Choosing a Helmet

While color, design and price may be a part of your decision about which helmet to buy, think first about protection and comfort and about to choose the right helmet.

A full-face helmet gives the most protection since it covers more of your face. It usually has a moveable face shield that protects the eyes when it is closed. A three-quarter, open-face helmet is also a choice of some riders. It is constructed with the same basic components, but doesn’t offer the face and chin protection of full-face helmets. If you use an open-face helmet, you should have a snap-on face shield in place when you ride, or buy a pair of goggles that can withstand the impact of a stone or other debris. Prescription eyeglasses or sunglasses are not sufficient protection, and they might move or fly off. A “shorty” half-helmet protects even less of your head. It is more likely to come off your head upon impact. Therefore, “shorty”, half-shell helmets are not recommended. Novelty helmets – characterized by a thin or non-existent liner – must be avoided. You can choose between all these, but you need to choose the right helmet.

A lot of good helmets are available today, in a range of prices. One look around your dealer’s helmet display will convince you that nearly any look you could want from a helmet is readily available. Many manufacturers are color-coordinating their helmets with the newest motorcycle models.

And the days of heavy or cumbersome helmets are over. They’re made of lightweight, modern materials and are improved each year. Manufacturers are also working to make them less expensive, stronger and more comfortable.

What you must know when you choose the right helmet is that it meets minimum safety standards. The way to find a well-made, reliable helmet is to look for the DOT sticker on the inside or outside of the helmet. The sticker means the helmet complies with the safety test standards of the U.S. Department of Transportation. A Snell sticker may also appear on a helmet, meaning the helmet also complies with standards set by the Snell Memorial Foundation.

Each organization has rigid procedures for testing:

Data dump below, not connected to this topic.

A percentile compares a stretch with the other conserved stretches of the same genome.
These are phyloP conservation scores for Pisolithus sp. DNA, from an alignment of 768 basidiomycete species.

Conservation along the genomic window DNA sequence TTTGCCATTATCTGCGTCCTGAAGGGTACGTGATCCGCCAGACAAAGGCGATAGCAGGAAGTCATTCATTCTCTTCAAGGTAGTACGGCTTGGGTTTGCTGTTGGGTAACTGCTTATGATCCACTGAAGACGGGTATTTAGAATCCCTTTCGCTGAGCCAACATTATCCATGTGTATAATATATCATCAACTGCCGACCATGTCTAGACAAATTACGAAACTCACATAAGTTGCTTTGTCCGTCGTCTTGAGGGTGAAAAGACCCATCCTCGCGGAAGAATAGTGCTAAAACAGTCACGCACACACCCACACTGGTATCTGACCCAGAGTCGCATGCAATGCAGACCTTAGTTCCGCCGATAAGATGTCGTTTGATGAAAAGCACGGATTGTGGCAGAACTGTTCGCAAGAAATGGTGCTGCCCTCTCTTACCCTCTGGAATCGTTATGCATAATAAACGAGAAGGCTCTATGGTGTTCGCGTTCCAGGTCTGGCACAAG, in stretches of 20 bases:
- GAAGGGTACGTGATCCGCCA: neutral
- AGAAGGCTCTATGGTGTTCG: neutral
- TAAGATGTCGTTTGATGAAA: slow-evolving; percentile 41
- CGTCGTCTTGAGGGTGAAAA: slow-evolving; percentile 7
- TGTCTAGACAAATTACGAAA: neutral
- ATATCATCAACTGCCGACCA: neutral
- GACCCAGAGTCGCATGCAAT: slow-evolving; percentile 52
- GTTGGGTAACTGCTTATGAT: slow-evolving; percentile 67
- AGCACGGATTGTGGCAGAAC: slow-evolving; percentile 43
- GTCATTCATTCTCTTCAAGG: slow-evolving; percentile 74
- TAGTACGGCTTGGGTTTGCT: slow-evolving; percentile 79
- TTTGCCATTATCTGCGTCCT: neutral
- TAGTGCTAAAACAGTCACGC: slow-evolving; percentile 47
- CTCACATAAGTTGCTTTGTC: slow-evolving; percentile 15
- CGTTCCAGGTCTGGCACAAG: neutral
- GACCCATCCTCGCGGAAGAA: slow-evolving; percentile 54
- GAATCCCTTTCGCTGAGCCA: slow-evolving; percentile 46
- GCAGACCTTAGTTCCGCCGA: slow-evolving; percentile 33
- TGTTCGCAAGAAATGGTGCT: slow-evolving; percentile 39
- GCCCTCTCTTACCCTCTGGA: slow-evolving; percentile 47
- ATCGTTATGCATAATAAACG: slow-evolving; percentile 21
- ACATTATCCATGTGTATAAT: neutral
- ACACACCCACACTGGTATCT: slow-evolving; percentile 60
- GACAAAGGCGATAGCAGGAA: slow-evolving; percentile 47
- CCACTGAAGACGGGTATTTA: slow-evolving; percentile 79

Impact – the shock-absorbing capacity of the helmet.
Penetration – the helmet’s ability to withstand a blow from
a sharp object.
Retention – the chin strap’s ability to stay fastened without
stretching or breaking.
Peripheral vision – the helmet must provide a minimum
side vision of 105 degrees to each side. (Most people’s usable
peripheral vision is only about 90 degrees to each side.)

ALL new adult-sized helmets for on-highway use must meet DOT standards. Helmet dealers and distributors must ensure that all the helmets they sell bear the DOT sticker. Whatever your helmet choice, be sure it has this certification. You don’t want an inferior helmet or one designed for another purpose. If someone tries to sell you one
without it, don’t buy it. If your helmet has no DOT sticker, do not wear it, regardless of its age. Snell has been testing helmets for decades. The use of Snell standards by helmet manufacturers is voluntary. Unlike DOT standards, Snell
testing is revised (most recently in 2010) as helmet design and technology improve. Both agencies attempt to reproduce, under test conditions, the situations that are hazardous to motorcyclists. Their testing methods differ,
but the intent is the same: to make certain any helmet they recognize has life-saving, shock-absorbing minimums.

Since head injuries account for a majority of motorcycle fatalities, protection is vital. (Head injury was specified on 42 percent of the death certificates for motorcycle operators and passengers in California in 1987-88; Romano PS, McLoughlin E. (1991). Helmet use and fatal motorcycle injuries in California, 1987-88. Journal of Head Trauma Rehabilitation. May 1991; 6(2):21-37.) Even the best helmet is no guarantee against injury. However, without a helmet you are more likely to have serious head injuries than a rider who is wearing one.